The latest offering from Ramsay’s Kitchen Nightmares aired on Channel 4 last night, followed the somewhat disastrous adventures of ex-boxer Mike and his wife Caron Ciminera as they struggled to run the Fish & Anchor, a restaurant in Lampeter, West Wales. Whilst the couple’s arguing appeared to better the food they were originally sending out (a mix of jarred sauces and home cook book trophy dishes) they did let slip on a fantastically poor bit of black hat optimisation, which I hope made all white hat SEOs laugh out loud.
If there was one lesson to take away from the show, it would be – Don’t fake reviews!
In order to gauged the feeling of the local community for the failing restaurant come sports bar, Ramsay conducted a search on Google for the Fish & Anchor, to which he was presented with a range of reviews, two of which were rather suspiciously from a character calling himself Michael or Mike Burns.
On the Wales portal of the BBC website Burns had posted “Well i don’t get excited about food too often, and having dined in Rick Stein’s, and Gordon Ramsay’s,I think i have found a better restaurant in West Wales”. On the SugarVine website he also posted “what a fantastic restaurant for couples, and families. it seems to have everything, the food has to be the best i have eaten (home or abroad) this place will go far”. Other online reviews echoed what has already been said, but with the dire state of the restaurant, its food, its reputation and its perception from both the local community and Ramsay itself, would it not be right to question who was telling the truth?
The restaurateur confessed to posting the reviews, his rational pointing to stimulating custom, however with any reactive strategy it requires a degree of foresight – and I am not sure he really thought through the wider ramification of posting these “inaccurate” reviews.
Firstly, a warning must be expressed. For example, if someone finds your restaurant or hotel via a positive (fake) review and they have a bad experience, there is a chance that they will post a true review to assist fellow users and generally have a rant. The initial seeding of this true review has the potential to lead to an onslaught of further reviews from other visitors who might not have otherwise posted. Don’t forget the saying “people don’t lead… they follow”.
But how can you manage your reviews and ultimately what your customers are saying about you? Well first and foremost, address the problem(s)!
You wouldn’t put a sticking plaster on a gun shot wound, so why think that a positive review about the quality of your food or the softest of your sheets is going to counteract the adversities of your customer service?
The customer is king, a point stressed by Ramsay, and one that should ring true for any business, after all, without them, where would we be?
By rectifying or at least making plans to manage any failings within your business, regardless of its size, will be the first step in managing your online reputation, but this is an area I will not going into comprehensive detail for this post. Instead, I will offer some simply pointers as to how to harness online reviews for good.
Sites like Trip Advisor, which boasts over 10,000,000 user generated reviews of various hotels, holidays and restaurants is gaining increasing weighting as an resource for honest and unbiased review and via its system of community recommendation it really has the power to drive custom, and in many instances, divert customer – the key factor being positive, and consistent reviews.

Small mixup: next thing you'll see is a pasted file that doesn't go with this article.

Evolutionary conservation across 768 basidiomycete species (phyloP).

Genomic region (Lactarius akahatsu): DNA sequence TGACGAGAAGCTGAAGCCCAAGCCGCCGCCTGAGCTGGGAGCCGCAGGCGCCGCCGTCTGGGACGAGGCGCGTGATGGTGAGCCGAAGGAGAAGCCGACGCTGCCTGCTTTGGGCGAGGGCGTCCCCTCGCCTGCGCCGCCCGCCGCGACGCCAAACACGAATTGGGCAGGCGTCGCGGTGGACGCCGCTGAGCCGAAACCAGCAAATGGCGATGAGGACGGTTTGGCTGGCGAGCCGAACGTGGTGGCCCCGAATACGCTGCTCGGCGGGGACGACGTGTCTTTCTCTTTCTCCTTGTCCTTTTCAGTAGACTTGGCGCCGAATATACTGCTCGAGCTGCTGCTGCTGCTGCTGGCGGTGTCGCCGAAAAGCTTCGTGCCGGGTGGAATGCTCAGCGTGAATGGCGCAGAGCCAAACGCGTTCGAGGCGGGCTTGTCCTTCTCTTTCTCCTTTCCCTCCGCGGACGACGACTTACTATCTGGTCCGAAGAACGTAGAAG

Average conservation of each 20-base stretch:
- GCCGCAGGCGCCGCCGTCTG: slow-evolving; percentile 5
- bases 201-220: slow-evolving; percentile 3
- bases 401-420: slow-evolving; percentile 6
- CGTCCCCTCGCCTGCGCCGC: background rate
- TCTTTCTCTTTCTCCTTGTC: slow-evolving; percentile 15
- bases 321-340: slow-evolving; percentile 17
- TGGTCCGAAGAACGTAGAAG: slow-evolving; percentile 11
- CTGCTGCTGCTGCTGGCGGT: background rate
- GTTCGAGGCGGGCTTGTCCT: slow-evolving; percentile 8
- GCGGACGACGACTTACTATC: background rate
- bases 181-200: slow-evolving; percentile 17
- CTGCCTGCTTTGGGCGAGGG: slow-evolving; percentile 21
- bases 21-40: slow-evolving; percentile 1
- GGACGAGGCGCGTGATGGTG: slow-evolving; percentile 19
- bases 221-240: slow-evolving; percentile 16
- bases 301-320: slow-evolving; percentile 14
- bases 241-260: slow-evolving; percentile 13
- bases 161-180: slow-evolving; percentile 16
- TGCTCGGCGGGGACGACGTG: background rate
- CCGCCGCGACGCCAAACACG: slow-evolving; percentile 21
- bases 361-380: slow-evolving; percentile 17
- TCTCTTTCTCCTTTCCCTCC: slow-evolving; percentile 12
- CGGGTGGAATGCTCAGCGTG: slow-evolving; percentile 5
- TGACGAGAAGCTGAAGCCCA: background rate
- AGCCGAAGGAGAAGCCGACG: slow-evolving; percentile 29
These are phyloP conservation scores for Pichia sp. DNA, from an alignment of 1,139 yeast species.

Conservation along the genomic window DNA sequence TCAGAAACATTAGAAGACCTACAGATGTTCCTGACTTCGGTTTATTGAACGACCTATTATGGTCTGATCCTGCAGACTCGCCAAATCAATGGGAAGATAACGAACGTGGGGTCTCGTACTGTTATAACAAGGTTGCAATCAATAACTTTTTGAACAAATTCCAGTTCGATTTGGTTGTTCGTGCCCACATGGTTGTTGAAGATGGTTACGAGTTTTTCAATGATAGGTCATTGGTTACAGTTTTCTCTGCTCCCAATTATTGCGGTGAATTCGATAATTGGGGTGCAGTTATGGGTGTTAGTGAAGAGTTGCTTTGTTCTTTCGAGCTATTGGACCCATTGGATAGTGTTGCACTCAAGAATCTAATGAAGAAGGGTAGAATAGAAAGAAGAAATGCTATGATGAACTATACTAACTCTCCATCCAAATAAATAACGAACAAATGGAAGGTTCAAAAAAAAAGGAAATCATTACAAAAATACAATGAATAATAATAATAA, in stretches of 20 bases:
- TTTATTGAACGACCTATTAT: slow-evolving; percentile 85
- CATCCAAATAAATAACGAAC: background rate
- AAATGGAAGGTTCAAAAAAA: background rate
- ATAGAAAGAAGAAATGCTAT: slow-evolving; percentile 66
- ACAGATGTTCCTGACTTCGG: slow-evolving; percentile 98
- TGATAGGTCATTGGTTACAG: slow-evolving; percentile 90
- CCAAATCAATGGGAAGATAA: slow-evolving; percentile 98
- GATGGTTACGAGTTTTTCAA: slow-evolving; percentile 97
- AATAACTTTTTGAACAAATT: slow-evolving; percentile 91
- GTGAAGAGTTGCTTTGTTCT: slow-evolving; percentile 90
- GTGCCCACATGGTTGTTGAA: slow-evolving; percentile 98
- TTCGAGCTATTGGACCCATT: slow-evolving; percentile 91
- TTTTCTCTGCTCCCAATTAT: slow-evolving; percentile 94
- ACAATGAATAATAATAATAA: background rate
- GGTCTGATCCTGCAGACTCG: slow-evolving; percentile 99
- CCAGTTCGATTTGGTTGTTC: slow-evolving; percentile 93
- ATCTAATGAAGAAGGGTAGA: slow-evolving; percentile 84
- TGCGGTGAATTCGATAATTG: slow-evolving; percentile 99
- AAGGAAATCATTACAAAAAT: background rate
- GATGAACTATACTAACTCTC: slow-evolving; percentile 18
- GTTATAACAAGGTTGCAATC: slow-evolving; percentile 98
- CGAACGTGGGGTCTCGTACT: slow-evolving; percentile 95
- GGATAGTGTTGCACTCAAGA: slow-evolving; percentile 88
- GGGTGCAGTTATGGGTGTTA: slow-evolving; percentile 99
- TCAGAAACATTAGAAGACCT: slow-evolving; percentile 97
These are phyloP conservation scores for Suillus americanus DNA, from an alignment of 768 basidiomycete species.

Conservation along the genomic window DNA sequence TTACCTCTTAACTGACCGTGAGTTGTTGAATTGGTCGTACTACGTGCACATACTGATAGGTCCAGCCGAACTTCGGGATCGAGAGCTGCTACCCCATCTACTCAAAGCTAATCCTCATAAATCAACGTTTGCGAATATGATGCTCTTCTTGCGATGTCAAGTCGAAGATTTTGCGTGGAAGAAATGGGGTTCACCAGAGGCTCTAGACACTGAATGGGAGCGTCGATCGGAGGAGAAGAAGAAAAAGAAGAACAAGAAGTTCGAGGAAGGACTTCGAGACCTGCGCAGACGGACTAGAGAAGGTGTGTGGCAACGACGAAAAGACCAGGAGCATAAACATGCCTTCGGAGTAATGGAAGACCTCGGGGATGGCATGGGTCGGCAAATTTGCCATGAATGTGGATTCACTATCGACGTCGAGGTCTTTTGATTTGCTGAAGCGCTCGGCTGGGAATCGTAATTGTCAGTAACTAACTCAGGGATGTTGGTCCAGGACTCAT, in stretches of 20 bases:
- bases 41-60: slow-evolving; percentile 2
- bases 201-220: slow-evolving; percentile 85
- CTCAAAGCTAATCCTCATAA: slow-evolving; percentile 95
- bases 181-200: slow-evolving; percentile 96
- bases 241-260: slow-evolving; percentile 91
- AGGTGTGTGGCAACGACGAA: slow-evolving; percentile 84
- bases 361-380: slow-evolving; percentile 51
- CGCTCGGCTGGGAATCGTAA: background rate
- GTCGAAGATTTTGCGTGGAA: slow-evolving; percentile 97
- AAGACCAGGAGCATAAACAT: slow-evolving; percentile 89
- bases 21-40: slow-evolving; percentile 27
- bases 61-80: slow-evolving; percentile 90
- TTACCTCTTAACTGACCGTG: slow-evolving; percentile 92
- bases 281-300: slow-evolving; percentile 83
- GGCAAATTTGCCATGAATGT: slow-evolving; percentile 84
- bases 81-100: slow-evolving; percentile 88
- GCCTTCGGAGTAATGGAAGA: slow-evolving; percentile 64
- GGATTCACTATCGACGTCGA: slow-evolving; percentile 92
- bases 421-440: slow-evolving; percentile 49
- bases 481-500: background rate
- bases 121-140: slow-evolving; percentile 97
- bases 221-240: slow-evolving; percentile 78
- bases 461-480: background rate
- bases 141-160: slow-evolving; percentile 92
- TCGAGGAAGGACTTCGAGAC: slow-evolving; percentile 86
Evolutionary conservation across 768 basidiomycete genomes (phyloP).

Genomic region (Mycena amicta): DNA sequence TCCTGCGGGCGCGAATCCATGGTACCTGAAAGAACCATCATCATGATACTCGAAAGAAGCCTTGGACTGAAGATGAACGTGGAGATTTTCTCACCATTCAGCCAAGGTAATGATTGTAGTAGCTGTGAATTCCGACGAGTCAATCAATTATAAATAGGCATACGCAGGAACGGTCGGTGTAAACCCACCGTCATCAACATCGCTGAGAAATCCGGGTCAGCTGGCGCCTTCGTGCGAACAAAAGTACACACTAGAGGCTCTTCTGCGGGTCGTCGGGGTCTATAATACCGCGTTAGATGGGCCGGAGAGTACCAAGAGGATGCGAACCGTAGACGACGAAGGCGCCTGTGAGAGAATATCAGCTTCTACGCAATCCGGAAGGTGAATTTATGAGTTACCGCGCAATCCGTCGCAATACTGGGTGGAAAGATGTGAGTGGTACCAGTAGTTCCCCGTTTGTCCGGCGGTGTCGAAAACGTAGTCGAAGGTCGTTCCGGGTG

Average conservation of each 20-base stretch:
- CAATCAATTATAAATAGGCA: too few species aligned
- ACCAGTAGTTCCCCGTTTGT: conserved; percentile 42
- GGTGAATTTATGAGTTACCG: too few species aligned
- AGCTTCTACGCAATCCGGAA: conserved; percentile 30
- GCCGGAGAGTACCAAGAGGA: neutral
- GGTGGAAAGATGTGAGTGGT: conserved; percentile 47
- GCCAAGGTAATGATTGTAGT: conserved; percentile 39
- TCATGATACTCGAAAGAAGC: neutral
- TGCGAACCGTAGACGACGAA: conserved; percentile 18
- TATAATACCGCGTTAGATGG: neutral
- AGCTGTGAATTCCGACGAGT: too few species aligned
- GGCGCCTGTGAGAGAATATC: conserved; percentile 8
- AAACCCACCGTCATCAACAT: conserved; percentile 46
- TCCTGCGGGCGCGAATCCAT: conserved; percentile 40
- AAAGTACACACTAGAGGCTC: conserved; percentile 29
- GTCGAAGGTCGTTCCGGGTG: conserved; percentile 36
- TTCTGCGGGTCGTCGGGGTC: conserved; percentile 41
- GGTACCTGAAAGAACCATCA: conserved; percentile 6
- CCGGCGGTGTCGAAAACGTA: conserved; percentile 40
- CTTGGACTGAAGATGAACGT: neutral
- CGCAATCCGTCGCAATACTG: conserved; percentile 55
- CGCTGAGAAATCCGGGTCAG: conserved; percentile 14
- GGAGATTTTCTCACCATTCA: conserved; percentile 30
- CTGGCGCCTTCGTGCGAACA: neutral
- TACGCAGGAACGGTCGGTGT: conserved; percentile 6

But if you do run a successful hotel or restaurant and wish to harness these social spaces, but wish to do so in a more ethical way than that demonstrated in Kitchen Nightmares than why not encourage your diners of hotel guests to post a review after their stay.
When the customer is paying their bill or even booking their hotel room why not take their email address, or even ask them to submit their business card in return for entry into a monthly prize draw for a free meal in the restaurant?
In addition to building up a client database by collecting this data – for use in promotional mailings including notifying customers of events, promotional and the launch of a new menu – you can also harness it to stimulate online reviews by dropping your customers a short email after their stay / meal, which might look something like the following example…
“Good afternoon Simon, and thank you very much for your booking at the Leapfrogg Restaurant, we hope you had an enjoyable meal.
We pride ourselves on the quality of our food and our attentive staff however we’re always striving to enhance and improve what we do, and as such we would appreciate you taking two minutes of your time to write a review for us at Trip Advisor (http://www.tripadvisor.com), a free travel guide and research website that allows users to post review and ratings.
Your comments are important to us, and will be used to improve the Leapfrogg restaurant.
Thank you very much for your time and we look forward to welcoming you again to the Leapfrogg restaurant in the near future.
Tel: 01273 669 450”
Of course, many of your requests will be ignored, but providing you are personal in your emails (a point we at Leapfrogg have mentioned previously in this blog) then you are more likely to get a response, and even if you only have a 5% success rate, this is still 5% of valuable customer feedback.
A point to which I will conclude this post is one which has stuck with me from London’s SMX, and one that I will most certainly be repeating from here on out is that “Yesterday’s news no longer wraps today’s fish and chips”. Online news and online content, including user generated reviews do not simply get binned like a newspaper at the end of the day, but they remain live, and can even appear within the search results for a brand keyword search… so isn’t it worth paying attention to what your customers are saying?
Ramsay image courtesy of Buddy TV